I have been interested in writing this paper for more than fifteen years. However, time never seemed to lend itself to such a stupendous work. Now that I am exiled in Africa because of THE MARK, I have little excuse to further delay this project.


About twenty years ago, I began taking interest in the subject of trademarks and their origins. I saw what appeared to be a direct link between modern-day marks of trade and the trade embargo of Bible prophecy, i.e. “the mark of the beast” described in the book of Revelation chapter 13. I was so intrigued by this idea that I spent months traveling around the United States visiting every library on my travel route, especially those situated on university campuses. I compiled a huge file of photocopies taken from books and documents that I found in the library stacks and media. At various times, I have searched the Internet for documentation and images to substantiate my thesis. Now the time has come to make sense of the research and share the findings with you.  So, let us begin our tour of THE MARK, From the Caves to the Courts.


When discussing the origin and evolution of trademarks, we will necessarily deal with brands, seals, signets, merchant marks, guild marks, artisan marks, and the like. A trademark is, quite simply, a mark of somebody’s trade. Archaeological research has established that the use of symbols to identify property goes back to prehistoric times.  The oldest known objects bearing identifying markings are made of indestructible pottery dating from approximately 5,000 BC. Brands have been used as marks of identification at some time in all countries and civilizations. The branding scene below is shown on Egyptian Tomb walls dating back to 2,000 BC.




(source: http://www.barbwiremuseum.com/cattlebrandhistory.htm)


From at least Bass Ale's red triangle--advertised as "the first registered trademark"--commodity brands have exerted a powerful hold over modern Western society. Marketers and critics alike have assumed that branding began in the West with the Industrial Revolution. But a pioneering new study in the February 2008 issue of Current Anthropology finds that attachment to brands far predates modern capitalism, and indeed modern Western society. Science Daily (Feb. 19, 2008)


From earliest times, humans have used marks to designate ownership, sometimes as property owner or sometimes as manufacturer. It is considered probable that primitive humans used marks to indicate the ownership of livestock. Later marks were used to indicate the maker of goods and their obligation to the quality of their work. This use of marks was at its height in the Roman Empire.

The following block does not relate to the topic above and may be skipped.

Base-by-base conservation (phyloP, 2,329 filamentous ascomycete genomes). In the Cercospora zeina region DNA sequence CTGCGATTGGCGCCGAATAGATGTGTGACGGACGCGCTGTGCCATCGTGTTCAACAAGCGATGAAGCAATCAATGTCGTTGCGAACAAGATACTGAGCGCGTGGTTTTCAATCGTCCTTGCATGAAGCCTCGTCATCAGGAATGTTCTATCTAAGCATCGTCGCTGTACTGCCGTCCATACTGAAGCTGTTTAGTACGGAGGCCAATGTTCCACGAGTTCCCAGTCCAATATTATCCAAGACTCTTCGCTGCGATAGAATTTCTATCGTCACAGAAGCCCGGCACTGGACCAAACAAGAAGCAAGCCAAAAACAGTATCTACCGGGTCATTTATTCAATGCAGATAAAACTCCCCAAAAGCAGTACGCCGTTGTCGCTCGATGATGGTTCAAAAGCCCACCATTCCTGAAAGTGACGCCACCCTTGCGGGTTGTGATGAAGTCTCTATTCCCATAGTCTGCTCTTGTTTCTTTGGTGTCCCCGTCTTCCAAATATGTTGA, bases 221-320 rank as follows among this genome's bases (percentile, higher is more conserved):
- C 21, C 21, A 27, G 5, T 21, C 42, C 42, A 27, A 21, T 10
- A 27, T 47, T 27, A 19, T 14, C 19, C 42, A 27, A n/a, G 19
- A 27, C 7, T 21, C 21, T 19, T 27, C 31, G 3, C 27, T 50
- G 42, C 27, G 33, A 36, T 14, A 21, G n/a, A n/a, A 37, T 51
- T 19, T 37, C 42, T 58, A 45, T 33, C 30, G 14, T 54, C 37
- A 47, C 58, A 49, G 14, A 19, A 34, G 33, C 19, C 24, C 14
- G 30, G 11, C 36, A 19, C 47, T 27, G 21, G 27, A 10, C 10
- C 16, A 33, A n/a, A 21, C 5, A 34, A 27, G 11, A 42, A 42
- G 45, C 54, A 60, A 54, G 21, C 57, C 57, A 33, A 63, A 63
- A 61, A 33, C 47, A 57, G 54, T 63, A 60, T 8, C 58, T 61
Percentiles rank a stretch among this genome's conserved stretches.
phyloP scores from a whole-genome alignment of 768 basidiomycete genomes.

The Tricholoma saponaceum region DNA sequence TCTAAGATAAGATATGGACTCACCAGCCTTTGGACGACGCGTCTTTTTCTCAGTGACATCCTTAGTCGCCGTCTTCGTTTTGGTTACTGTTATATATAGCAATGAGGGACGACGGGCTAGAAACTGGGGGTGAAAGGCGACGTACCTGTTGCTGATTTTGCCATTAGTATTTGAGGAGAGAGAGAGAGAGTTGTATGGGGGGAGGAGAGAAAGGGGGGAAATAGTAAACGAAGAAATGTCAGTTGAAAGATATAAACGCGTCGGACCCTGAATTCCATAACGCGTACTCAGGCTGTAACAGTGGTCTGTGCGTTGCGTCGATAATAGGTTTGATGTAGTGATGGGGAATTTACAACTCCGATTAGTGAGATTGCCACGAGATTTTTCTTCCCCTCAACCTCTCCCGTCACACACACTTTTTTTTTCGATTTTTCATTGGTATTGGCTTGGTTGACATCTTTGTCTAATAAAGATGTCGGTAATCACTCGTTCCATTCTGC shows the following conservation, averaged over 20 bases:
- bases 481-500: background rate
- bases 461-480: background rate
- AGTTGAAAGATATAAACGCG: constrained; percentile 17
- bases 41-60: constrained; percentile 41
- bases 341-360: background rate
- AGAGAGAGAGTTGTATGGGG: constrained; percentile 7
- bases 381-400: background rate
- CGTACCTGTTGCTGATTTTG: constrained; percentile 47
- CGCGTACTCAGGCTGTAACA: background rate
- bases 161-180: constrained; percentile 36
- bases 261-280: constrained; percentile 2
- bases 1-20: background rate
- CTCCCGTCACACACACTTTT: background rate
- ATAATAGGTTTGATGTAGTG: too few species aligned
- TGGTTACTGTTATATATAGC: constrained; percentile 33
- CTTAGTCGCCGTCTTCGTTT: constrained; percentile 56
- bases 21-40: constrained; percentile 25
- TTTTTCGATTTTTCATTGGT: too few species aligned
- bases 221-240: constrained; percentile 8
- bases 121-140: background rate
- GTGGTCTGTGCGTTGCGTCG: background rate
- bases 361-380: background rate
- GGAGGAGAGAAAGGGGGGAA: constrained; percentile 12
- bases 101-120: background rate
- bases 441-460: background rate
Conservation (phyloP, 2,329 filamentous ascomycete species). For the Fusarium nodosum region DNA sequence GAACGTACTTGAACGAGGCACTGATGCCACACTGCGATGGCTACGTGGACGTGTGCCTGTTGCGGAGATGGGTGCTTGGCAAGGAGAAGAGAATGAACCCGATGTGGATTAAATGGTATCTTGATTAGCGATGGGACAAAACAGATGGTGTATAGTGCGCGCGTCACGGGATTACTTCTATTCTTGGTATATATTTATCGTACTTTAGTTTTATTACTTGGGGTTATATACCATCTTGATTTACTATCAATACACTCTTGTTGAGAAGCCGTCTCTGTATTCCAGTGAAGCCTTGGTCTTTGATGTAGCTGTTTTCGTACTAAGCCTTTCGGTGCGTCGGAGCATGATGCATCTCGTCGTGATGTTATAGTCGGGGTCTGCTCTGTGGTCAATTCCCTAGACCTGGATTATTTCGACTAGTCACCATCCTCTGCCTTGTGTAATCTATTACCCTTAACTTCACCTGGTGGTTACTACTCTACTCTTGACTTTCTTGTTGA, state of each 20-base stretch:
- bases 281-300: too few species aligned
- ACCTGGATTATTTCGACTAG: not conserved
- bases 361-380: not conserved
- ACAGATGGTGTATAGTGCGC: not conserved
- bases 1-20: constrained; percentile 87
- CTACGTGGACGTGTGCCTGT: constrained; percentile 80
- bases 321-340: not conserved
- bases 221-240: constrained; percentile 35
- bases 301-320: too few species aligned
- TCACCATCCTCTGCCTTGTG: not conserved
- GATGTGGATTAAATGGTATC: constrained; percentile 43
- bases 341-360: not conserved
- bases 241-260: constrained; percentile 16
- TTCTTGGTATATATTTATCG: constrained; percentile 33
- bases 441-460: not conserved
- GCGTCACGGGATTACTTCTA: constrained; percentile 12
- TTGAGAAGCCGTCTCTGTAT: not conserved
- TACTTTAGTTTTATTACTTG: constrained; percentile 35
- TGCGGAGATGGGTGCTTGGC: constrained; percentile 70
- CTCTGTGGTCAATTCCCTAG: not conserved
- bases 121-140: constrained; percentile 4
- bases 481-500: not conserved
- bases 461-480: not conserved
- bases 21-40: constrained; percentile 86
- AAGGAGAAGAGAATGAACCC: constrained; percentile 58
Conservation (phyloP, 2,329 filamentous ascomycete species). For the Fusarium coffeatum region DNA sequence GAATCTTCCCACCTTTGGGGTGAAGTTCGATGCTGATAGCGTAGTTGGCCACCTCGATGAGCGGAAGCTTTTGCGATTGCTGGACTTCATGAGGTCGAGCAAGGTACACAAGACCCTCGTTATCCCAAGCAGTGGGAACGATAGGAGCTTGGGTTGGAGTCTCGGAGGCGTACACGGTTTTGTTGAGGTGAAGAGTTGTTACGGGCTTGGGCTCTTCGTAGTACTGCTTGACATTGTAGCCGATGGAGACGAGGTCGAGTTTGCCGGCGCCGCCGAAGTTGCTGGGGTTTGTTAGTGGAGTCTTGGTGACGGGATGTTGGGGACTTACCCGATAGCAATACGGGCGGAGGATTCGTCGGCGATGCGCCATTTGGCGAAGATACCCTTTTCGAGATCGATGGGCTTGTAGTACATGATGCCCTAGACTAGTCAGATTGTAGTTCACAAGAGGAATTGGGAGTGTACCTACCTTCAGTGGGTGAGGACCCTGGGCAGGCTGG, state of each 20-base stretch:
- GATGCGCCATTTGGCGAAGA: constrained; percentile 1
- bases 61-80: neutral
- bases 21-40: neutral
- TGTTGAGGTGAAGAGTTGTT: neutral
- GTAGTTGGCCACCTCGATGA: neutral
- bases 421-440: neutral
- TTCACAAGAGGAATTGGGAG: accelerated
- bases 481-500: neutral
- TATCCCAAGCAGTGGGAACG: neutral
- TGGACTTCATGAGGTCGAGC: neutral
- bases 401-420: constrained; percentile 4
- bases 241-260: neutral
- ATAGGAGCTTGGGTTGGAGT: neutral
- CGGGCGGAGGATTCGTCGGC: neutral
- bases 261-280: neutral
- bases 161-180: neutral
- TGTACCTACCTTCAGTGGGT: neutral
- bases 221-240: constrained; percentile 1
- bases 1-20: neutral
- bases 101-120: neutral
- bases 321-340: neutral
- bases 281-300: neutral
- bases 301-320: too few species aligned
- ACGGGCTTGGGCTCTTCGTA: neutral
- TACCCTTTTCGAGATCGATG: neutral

The following dates are indicative of a historical timeline for the use of marks and seals:


5000 BC


Cave drawings show bison with symbols on their flanks, presumed to be ownership marks. Marks are also found on pottery.



3500 BC


Stone seals are found in Cnossos on Crete with inscriptions cut in reverse so that they could be impressed into clay. While many of these identify the contents of jars, some give the maker’s name. Among the Sumerian cities of Mesopotamia cylinder seals have been found which identified the individual who supplied commodities taken to the temple exchange.


3000 BC


The tombs of the kings from First Dynasty Egypt, as far back as approximately 3200 BC, contain jars that bear potters’ marks. Building stones of that period are marked with symbols that indicate either the quarry from which they came or the masons who prepared them. Roof tiles, as well as bricks, had the names of their makers impressed in them.


2000 BC


Near Corinth, archaeologists have also unearthed clay bowls and saucers bearing potters’ marks dating from this time.


The following picture shows a Sumerian white cylinder seal from this era:


Sumerian White Cylinder Seal.jpg


The earliest written records from Asia Minor, or Anatolia, come from Assyrian merchants who had founded colonies where they carried on a prosperous trade with the native Anatolian population. Most of these documents, which already amount to several thousands, are known under the name Cappadocian Tablets. They come from Kültepe, ancient Kanish, the main colony of these Assyrian merchants in the 19th century B.C. These merchants imported tin and an expensive cloth from Assyria, and traded these articles for silver and copper, in which Anatolia was rich. We know very little of the native population of Anatolia of that time, although the Assyrian texts mentioned some kings, like Anitta, who apparently was a powerful ruler. It is interesting to find him in possession of an iron throne during a time when, according to many scholars, iron was still unknown. (Nichol, F. D. 1978; 2002. The Seventh-day Adventist Bible Commentary, Volume 1. Review and Herald Publishing Association, page 137)

6th century to 3rd century BC


Stamped ceramics used on locally made Greek pottery was common.


Here is an example of an Etruscan cylinder seal from the 5th century BC.




500 BC to 500 AD


The Roman civilization, which endured for approximately one thousand years, provides our earliest sustained records of an economy in which trademarks evidently were a matter of everyday experience.  The following images document the economic use of trademarks in the Roman Empire on bricks stamped with a mark.


brick4.gif      brick1.gif      brick2.gif      brick3.gif

The stamps included the name of the brick maker, the place the bricks were made, and the date. Brick makers were then able to be held liable for the quality of buildings made with their bricks. Sometimes these same stamps are found on other large clay products as well. Some six thousand different Roman potters’ marks have been identified.